But, it can be liberating to be openly dumb. Rather than trying to pretend you know what you’re doing, sometimes the best approach is to admit you have no idea how to say what you want to say, but then to try anyway. Here’s where the phrasebook is exceptional, since it lays out precisely what you are trying to say, usually phonetically. Rather than just pointing to the sentence in the book (a last ditch move), I’ve had the best communication experiences when I’ve tried to say it out loud, several times over, sometimes trying different intonations. I’ve had my interlocutors in stitches with my attempts. In Tampere, Finland, the woman at the ticket desk of the train station was nearly crying because of my attempts to pronounce the name of the town I wanted to go to and the ticket class I thought I wanted (I’m still not sure what the joke was, but she repeated it to several colleagues). In Dubrovnik, our host at a home-stay was absolutely delighted when we greeted her with “dobar dan,” and then laughed when we told her “that’s all we know!” (Which, incidentally, is not a phrase you should learn from Google translate.) She brought us cake later that evening, which could be coincidental, but was lovely nonetheless. Luckily, we also knew how to say, “hvala” (thank you), which sent her into giggles again.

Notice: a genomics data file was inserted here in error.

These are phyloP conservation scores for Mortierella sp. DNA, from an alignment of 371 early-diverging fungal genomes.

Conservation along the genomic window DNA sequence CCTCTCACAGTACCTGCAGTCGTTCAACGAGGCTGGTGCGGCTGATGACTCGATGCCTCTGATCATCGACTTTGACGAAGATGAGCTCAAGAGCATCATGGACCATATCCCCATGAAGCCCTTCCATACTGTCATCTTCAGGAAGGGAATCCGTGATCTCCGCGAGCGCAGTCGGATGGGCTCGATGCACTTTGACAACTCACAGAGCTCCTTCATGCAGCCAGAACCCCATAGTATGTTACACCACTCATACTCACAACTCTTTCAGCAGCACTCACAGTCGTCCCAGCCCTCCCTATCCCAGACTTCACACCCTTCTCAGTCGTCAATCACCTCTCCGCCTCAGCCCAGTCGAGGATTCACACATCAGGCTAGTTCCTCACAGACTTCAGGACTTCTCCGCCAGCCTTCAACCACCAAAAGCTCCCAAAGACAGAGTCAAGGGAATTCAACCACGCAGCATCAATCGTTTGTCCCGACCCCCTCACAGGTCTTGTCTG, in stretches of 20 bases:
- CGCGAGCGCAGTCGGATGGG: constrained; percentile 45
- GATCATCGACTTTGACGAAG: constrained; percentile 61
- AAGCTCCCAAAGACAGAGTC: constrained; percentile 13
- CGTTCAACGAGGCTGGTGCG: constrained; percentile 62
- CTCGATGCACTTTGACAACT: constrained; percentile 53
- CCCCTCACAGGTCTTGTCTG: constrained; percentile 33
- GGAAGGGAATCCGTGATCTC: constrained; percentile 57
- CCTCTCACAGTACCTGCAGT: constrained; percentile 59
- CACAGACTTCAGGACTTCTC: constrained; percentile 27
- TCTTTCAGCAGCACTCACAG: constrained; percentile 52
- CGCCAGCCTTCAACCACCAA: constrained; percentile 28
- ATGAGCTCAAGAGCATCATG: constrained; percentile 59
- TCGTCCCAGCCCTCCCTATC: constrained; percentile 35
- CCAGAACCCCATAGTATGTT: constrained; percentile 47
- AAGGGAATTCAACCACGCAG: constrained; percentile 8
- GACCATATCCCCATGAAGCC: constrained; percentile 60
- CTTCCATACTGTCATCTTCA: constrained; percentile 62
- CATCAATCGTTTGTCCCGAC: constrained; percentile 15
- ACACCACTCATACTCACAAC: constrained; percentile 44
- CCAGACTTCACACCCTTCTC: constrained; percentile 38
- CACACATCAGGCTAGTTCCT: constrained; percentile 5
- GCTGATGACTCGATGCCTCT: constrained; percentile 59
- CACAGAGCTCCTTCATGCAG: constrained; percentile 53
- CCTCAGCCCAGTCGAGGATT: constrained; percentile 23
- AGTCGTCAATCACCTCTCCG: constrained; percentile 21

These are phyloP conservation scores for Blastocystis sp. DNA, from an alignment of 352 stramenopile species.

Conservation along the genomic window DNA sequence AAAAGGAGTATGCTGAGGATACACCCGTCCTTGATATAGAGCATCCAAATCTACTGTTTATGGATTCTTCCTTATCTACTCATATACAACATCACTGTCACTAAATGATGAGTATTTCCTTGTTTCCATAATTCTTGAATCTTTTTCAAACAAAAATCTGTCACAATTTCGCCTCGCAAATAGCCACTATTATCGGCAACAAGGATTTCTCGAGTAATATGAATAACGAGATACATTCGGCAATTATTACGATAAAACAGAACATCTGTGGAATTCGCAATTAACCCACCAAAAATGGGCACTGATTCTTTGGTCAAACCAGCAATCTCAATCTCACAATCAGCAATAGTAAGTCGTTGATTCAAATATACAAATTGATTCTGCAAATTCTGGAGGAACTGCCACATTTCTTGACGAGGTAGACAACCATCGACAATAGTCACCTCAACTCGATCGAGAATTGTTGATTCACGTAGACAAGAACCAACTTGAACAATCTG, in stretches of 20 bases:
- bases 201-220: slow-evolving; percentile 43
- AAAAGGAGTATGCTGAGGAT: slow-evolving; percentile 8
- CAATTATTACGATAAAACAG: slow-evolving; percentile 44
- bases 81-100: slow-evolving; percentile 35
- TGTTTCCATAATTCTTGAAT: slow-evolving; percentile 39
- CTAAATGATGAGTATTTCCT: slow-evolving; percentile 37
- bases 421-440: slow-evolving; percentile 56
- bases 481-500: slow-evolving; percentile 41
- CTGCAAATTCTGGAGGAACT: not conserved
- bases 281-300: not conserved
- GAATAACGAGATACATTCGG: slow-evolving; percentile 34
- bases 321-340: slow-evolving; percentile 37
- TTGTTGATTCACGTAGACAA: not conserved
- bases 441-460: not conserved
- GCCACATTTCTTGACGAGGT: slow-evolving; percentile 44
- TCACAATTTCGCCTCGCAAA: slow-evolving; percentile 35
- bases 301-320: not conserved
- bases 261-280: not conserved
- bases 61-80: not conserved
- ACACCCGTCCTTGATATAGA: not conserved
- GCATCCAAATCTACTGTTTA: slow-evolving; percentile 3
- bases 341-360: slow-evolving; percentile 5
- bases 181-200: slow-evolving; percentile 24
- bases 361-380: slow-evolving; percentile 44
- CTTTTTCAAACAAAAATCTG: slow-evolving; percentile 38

As monolingual English speakers living on a huge, nearly monolingual continent, we’re embarrassed to stumble in our speech. We’re not used to speaking in other languages, but more than that, we’re not used to having to try. For me, it’s a weird feeling not to be able to communicate using my usual sarcasm, quips or deadpan humour. To simply repeat phrases out of a book makes me highly aware of the nuances I usually add to even these every day exchanges; it feels vaguely robotic to be simply able to read and repeat, and to require short or one word responses from my interlocutor. But, it’s a nice gesture to try and speak to someone in their own language, and the worst they’re going to say (barring any incidents with a meat cleaver) is “pardon me?” And you try again.